Nicholas Martin, who staged Paul Rudnick's "The New Century," has directed several productions at Lincoln Center Theater, including "Observe the Sons of Ulster Marching Towards the Somme," "Chaucer in Rome," and "The Time of the Cuckoo." He is finishing an eight-year stint as artistic director of Boston's Huntington Theater Company, and in June he will become the artistic director of Williamstown Theater Festival. 

Brendan Lemon: How would you characterize the main characters in "A New Century" -- the Long Island Jewish matron played by Linda Lavin, the flamboyant gay man played by Peter Bartlett, and the Midwestern craftswoman played by Jayne Houdyshell? 

Nicholas Martin: I think they are survivors. When the play begins, even though they think they've solved their problems, they're still lonely. What's touching about the play for me is that they find themselves together somewhere and create a new family. 

In the last 20 years or more since AIDS has been raging, both the parents of gays and gays themselves found new ways to have families and to have support for each other. 

For me, I think our very survival -- and certainly the survival of these characters -- is based on humor, sometimes to a fault. But it's not a bad fault. Deep down, it represents a very serious attitude toward life and living. 

BL: What was your first encounter with this play?

NM: Paul Rudnick and I have the same agent, who sent the play to me. The minute I read it I wanted to do it. It is the funniest play I've ever directed, and I've directed some funny plays. 

BL: How long ago did you read it?

NM: I read it last fall. 

BL: Do you generally enjoy working with a playwright you've never worked with before, as you have here? 

NM: Yes. When I was a younger director, I felt that I had to work with exactly the same people each time. The first time I couldn't work with a couple of designers, I was in despair. But in fact it really does help you to work with different people.

BL: The Mr. Charles playlet had been done before, as a one-act. What about the others? 

NM: The first one, the Linda Lavin section, was written for Jackie Hoffman. She did it as an evening at the Public Theater. The other two plays are new. The biggest writing changes were all in the last play, because it's very tricky to make anyone believe that those people could arrive at the same place. We had a lot of clarifying to do there. We took a lot of our cues from the actors -- these are smart actors.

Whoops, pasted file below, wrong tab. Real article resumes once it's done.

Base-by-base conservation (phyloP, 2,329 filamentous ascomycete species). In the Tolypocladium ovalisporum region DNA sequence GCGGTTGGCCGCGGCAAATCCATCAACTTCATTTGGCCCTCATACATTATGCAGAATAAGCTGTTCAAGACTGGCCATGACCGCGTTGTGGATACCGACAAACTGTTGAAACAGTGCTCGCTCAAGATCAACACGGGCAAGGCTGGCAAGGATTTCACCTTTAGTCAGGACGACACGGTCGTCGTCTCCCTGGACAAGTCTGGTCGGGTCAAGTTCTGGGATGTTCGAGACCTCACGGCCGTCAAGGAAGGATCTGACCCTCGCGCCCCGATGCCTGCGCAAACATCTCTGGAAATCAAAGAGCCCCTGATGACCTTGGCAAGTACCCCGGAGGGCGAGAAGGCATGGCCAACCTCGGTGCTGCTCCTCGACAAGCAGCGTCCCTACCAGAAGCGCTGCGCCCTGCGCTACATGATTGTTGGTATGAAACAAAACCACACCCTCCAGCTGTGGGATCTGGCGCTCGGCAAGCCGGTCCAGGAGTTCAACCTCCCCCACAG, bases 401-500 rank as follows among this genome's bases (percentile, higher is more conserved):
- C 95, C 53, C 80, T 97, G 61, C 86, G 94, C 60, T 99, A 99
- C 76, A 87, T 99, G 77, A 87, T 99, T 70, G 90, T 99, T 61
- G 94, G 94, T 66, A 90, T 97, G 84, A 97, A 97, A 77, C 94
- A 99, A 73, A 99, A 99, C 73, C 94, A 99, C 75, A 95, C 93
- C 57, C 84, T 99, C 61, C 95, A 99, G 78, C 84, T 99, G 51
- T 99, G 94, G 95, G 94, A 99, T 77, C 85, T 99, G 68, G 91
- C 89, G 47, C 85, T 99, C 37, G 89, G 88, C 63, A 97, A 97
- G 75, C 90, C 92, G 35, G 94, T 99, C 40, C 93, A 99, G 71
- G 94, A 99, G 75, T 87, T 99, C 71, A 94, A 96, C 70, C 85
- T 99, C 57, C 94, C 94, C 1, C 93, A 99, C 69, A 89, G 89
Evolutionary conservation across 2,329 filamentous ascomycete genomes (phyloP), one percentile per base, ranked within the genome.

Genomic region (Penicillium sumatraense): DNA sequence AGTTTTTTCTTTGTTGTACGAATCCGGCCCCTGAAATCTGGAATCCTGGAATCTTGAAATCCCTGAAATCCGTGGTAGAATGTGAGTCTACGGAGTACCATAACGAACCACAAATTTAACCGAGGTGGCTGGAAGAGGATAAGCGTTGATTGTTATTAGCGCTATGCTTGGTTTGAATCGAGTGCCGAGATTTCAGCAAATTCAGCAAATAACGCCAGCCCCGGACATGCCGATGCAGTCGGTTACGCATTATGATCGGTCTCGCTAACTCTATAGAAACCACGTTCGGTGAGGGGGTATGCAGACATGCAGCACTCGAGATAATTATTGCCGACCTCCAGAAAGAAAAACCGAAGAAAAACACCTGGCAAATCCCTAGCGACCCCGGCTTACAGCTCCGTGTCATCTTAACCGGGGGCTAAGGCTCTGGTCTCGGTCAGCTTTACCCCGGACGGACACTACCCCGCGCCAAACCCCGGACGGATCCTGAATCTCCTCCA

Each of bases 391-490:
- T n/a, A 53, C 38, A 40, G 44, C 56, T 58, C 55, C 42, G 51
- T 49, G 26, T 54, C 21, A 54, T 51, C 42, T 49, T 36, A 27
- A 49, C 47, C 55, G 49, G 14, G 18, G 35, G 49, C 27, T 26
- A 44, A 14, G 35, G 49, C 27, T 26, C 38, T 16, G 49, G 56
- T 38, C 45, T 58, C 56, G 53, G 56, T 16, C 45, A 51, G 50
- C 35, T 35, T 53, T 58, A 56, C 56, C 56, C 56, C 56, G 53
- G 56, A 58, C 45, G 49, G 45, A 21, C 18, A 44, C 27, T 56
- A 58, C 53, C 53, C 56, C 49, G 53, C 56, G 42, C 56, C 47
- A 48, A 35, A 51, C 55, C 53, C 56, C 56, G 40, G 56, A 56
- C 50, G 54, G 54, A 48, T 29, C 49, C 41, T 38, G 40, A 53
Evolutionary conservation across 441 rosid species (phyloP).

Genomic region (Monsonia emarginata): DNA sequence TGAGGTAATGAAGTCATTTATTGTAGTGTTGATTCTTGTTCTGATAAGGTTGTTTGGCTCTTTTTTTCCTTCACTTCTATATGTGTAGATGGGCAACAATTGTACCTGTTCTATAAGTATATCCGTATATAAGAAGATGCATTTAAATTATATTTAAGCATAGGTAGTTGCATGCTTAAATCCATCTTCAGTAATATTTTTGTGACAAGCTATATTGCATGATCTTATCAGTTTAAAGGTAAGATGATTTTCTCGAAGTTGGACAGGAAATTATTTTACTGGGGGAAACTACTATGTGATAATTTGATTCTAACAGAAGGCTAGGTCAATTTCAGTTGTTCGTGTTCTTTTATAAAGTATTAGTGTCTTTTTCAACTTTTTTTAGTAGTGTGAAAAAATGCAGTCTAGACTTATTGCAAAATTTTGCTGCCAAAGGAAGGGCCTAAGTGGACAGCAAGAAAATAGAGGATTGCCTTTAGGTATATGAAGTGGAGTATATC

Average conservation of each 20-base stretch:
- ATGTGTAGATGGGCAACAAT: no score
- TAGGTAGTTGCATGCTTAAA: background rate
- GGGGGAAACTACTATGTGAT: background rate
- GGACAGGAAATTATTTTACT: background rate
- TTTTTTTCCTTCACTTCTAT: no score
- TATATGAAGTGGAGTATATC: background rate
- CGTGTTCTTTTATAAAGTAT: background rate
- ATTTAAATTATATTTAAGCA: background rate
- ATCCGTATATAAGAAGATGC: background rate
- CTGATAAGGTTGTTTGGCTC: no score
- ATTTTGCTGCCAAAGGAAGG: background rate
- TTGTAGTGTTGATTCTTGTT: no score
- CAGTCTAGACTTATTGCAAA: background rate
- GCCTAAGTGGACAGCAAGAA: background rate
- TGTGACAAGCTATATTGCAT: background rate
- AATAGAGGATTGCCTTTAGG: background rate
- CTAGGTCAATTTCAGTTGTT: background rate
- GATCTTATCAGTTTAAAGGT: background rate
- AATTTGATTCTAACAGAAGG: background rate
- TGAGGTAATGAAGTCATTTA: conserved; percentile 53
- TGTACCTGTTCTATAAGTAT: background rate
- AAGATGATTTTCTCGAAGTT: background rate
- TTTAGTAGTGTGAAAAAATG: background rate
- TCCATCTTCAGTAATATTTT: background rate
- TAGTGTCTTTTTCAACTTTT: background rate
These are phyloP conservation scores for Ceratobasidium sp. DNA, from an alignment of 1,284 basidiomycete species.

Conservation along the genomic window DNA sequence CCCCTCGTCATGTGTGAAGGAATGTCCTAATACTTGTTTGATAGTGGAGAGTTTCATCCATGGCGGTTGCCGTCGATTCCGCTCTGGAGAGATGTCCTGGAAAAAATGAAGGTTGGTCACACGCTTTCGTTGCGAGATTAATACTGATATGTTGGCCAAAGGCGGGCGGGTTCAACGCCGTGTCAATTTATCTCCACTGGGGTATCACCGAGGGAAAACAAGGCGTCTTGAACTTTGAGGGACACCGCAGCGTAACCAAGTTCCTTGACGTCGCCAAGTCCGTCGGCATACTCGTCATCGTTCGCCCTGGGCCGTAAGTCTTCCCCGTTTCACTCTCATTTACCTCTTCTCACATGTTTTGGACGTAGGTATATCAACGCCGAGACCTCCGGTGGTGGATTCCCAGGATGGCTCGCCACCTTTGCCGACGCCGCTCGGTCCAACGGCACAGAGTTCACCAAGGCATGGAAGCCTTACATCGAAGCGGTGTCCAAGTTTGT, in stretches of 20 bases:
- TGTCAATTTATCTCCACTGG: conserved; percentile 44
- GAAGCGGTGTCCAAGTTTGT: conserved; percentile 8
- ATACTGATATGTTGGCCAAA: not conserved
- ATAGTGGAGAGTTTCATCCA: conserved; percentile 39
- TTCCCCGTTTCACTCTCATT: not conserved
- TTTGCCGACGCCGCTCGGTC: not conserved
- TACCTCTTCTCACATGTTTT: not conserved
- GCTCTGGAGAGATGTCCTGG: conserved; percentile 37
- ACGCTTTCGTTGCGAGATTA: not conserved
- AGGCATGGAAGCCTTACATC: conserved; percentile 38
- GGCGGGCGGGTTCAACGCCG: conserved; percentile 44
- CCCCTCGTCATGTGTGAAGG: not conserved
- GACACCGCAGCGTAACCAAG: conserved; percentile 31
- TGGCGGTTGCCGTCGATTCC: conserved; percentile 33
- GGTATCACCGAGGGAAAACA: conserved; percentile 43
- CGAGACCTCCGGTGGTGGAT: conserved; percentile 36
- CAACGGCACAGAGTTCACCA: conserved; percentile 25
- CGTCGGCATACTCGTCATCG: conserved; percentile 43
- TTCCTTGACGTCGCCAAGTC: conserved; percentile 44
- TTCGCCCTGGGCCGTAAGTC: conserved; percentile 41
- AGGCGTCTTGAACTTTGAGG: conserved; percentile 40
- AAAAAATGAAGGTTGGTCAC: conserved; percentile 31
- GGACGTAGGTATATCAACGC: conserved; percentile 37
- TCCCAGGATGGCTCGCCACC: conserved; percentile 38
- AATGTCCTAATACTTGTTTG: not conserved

We didn't change the ladies' parts much at all. We changed Mr. Charles' part somewhat. Paul and Peter had got used to an audience for Mr. Charles different from that of Lincoln Center Theater. It's good to have a wider group see it. 

BL: Many of us have seen the Mr. Charles character -- a flamboyant gay type -- in real life. 

NM: Yes, but it is a disappearing species. When we were looking for understudies for Peter it was not that easy to make a list. Twenty years ago, that would have been quite a long group of names. 

BL: The Jayne Houdyshell piece is deceptive. She plays a Midwestern craftswoman and it would be very easy to patronize that character. Which would have been a disaster. 

NM: Sometimes the audience brings the condescension into the theater. I was doubtful at first as to whether the character should actually show her crafts pieces, which we have onstage -- whether she should pick them up and present them to the audience. I thought: I don't want these audiences making fun of her too much.

BL: I grew up in a small Midwestern town, so I may be especially sensitive that this character not be made fun of. I know from experience that those ladies are much sharper than you might imagine. They can be very good at seeing right through urban sophistication.

NM: I'm sure. 

BL: A lot of the audience laughs for this play are coming from lines that have no obvious jokes attached to them. 

NM: Yes, from character lines that advance the plot. That's another reason I was so attracted to this play. Paul never stops working on those kinds of lines. He's at every rehearsal. He's very willing to discuss changes. He's one of the most enjoyable writers I've ever worked with. 

Brendan Lemon is the American theater critic for the Financial Times and the editor of